Oregano is one of those herbs that give Mediterranean, Mexican and Caribbean cuisine its distinctive flavor – but there are different types of oregano and they are not all the same family of plants.
So if you are planning on growing oregano you need to know the difference between Greek, Lebanese, Mexican, and Cuban oregano in order to grow the one best suited to your area, and to your taste.
Table of Contents
Greek oregano (Origanum vulgare var. hirtum)
Greek or what is sometimes called Italian oregano originated in the rocky hillsides of the Mediterranean, where it has adapted to become quite drought tolerant and is easy to grow.
It belongs to the mint family and has a savory earthy taste, that we have become so used to that pizza would just not taste the same without the addition of oregano. Oregano is also used in Mediterranean style tomato based sauces to give them their unique flavor.
Bees love oregano, so even if you don’t use a lot in your cooking it is worth planting to attract bees to your garden for all their useful work in pollinating other plants. Oregano is a relative of marjoram but the texture of the leaves is coarser and the flavor stronger.
Mexican / Puertorican / Jamaican oregano (Lippia micromera verbenacae)
This plant is not a true member of the mint family, belonging instead to the verbena family, but the flavor is similar to that of strong Greek oregano, and in fact the majority of the oregano dried and sold in the US actually comes from this plant.
Unlike the low creeping habit of Greek oregano this plant grows into a bush that is 3 to 5 feet tall and is native to the Southern USA and Mexico.
Lebanese oregano (Origanum syriacum)
Also known as Syrian oregano and Bible hyssop, this is also a tall growing plant reaching up to 4 feet in height. It is easier to maintain in the garden, as it doesn’t have the creeping and spreading habit of Greek oregano.
In your cuisine and for other uses anywhere you are called to use Greek oregano, the Lebanese variety can be substituted. The plant grows quickly and the leaves are a silvery green rather than the intense green of Greek oregano. Trim your plant regularly to encourage a bushier growth.
Cuban oregano (Plectranthus amboinicus lamiaceae)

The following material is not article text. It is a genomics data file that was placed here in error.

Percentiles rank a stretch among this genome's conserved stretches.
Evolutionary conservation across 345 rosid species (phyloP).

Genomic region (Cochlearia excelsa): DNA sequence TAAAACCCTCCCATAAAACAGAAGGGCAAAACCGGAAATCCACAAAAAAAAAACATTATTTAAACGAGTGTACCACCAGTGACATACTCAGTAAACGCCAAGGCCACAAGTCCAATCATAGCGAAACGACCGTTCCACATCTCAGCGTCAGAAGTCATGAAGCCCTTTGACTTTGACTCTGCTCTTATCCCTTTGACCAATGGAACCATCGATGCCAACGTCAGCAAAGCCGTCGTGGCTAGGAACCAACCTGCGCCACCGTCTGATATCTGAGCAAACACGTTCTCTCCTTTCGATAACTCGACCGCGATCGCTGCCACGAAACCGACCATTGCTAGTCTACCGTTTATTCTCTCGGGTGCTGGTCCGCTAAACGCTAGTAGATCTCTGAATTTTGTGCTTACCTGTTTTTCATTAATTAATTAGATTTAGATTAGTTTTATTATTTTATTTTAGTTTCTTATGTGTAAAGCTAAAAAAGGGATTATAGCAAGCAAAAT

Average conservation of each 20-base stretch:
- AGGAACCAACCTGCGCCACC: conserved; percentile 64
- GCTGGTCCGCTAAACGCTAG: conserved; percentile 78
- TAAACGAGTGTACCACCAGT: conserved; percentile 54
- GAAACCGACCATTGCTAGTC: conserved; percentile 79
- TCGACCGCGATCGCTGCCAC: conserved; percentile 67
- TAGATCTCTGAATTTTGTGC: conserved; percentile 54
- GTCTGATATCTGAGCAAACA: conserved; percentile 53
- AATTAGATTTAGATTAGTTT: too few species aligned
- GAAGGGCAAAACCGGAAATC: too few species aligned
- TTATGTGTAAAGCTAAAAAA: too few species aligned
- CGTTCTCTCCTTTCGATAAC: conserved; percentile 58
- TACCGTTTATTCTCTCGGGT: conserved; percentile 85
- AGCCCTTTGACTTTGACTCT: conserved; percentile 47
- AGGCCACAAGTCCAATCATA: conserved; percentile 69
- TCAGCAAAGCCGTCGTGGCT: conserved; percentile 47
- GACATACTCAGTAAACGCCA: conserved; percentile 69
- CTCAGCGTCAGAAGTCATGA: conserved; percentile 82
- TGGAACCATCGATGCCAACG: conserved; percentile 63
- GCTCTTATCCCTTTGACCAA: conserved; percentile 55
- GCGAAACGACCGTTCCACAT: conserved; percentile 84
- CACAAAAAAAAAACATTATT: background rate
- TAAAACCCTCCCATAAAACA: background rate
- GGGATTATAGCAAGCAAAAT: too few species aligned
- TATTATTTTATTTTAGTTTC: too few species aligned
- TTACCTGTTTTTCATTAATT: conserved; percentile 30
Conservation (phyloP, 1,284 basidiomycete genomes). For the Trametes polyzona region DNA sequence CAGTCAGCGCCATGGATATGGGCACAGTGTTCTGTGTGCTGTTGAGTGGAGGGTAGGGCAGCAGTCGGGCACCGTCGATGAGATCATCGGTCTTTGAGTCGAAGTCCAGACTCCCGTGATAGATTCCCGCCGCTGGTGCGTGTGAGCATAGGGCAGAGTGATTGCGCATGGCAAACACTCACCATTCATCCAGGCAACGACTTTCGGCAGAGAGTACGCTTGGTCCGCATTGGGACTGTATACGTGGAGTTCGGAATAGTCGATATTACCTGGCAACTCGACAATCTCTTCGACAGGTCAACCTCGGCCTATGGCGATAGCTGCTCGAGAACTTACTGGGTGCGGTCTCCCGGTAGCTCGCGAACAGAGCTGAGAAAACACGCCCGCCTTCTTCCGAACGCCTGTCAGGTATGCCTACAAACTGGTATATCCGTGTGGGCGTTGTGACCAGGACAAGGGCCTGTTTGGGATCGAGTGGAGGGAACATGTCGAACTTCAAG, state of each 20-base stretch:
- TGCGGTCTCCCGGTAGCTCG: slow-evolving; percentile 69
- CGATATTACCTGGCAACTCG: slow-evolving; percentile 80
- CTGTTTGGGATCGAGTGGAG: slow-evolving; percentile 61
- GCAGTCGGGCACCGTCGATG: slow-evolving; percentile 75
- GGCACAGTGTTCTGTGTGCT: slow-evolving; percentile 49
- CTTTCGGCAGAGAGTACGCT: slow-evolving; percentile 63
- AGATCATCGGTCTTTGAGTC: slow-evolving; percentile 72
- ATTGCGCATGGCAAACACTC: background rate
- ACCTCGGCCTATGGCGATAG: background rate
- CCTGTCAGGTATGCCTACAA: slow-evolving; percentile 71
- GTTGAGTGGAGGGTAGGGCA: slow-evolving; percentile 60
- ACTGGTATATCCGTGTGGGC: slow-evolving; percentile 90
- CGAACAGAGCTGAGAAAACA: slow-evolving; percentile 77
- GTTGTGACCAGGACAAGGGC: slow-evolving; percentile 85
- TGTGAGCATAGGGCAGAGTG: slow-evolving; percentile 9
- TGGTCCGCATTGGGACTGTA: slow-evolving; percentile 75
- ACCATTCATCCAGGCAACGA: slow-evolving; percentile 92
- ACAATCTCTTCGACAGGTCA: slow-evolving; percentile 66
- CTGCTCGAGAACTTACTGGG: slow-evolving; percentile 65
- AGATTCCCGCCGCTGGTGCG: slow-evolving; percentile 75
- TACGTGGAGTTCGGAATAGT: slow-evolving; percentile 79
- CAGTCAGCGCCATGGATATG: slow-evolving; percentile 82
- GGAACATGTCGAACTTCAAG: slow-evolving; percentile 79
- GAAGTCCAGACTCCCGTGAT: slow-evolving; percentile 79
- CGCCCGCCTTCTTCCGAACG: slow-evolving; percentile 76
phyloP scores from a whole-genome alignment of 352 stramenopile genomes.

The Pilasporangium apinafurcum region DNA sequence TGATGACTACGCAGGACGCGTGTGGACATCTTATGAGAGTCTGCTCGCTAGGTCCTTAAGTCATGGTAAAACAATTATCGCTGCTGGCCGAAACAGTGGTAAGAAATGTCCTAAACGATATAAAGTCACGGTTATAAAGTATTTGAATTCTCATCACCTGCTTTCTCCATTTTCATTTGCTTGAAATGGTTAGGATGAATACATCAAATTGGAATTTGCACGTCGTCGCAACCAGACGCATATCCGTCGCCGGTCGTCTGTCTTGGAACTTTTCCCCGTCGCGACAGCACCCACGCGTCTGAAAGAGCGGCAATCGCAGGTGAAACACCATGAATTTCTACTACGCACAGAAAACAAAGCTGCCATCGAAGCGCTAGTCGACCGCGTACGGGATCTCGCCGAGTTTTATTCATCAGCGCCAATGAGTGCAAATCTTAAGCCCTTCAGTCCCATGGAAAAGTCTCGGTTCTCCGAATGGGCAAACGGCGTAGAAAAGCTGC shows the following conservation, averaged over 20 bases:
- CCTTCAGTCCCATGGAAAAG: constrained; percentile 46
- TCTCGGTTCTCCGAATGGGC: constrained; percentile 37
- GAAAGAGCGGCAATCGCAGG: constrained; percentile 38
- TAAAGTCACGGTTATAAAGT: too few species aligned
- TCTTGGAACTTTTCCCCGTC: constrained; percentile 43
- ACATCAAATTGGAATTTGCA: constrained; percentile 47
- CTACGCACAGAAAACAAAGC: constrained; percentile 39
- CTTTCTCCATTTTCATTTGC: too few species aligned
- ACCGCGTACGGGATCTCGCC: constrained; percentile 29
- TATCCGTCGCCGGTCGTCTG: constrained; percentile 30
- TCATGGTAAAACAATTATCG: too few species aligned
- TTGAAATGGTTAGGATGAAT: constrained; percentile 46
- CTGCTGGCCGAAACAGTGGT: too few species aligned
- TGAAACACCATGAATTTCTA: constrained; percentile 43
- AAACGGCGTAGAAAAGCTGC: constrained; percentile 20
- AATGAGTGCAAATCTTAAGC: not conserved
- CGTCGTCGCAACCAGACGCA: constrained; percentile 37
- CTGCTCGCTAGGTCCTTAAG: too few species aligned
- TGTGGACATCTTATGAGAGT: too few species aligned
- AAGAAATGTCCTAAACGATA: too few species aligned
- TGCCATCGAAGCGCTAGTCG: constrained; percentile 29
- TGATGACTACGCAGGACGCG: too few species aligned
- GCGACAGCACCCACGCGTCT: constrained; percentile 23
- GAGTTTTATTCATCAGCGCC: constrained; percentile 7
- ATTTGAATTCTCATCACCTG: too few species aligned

Although this plant is not part of the oreganum family with its rather fuzzy looking and juicy leaves reminiscent of a succulent, it certainly has its place in Caribbean cuisine and has a flavor reminiscent of oregano, although a bit milder. It grows 2 to 3 feet across.
Because the leaves are thicker it is difficult to dry out and mold can be a problem, so it is best used fresh. You can also freeze the chopped leaves. It grows in warm climates and is easy to propagate so you always have new plants ready to provide their harvest of leaves.
Greek oregano likes a well-drained neutral to slightly alkaline soil with a pH varying from 6.0 to 8.0. It does best in USDA Zones 5 to 10 and likes full sun.
Lebanese oregano also likes a sandy well-drained soil that is slightly alkaline. It can deal with high temperatures and drought, but it can’t tolerate cold winters and grows best in Zones 9 to 10. In colder areas you will have to grow it as an annual.
Lebanese oregano seed can be started 1 ½ to 2 months before the last frost and transplanted outside after danger of frost is past.
Mexican oregano actually has a better flavor if planted in soil that is sandy and not too fertile. It also likes to dry out a bit between watering and is suited to warm climates.
Cuban oregano likes full sun and also needs a well-drained soil with a chance to dry out between watering.
When to Plant
Plant after the last frost is past. In frost free zones oregano will last for up to five years, but places that get frost means either plants need to be overwintered indoors, or new seed planted in spring. This goes for all the types of oregano.
The Greek oregano seed needs light to germinate so don’t cover the newly sown seed with soil – simply scatter and press them gently into the top of the soil.
Mist spray the area to keep it moist as a heavy spray from a hosepipe may wash out the seeds.
They will take about 14 days to germinate and can be transplanted into their permanent positions when they are around 3 inches high.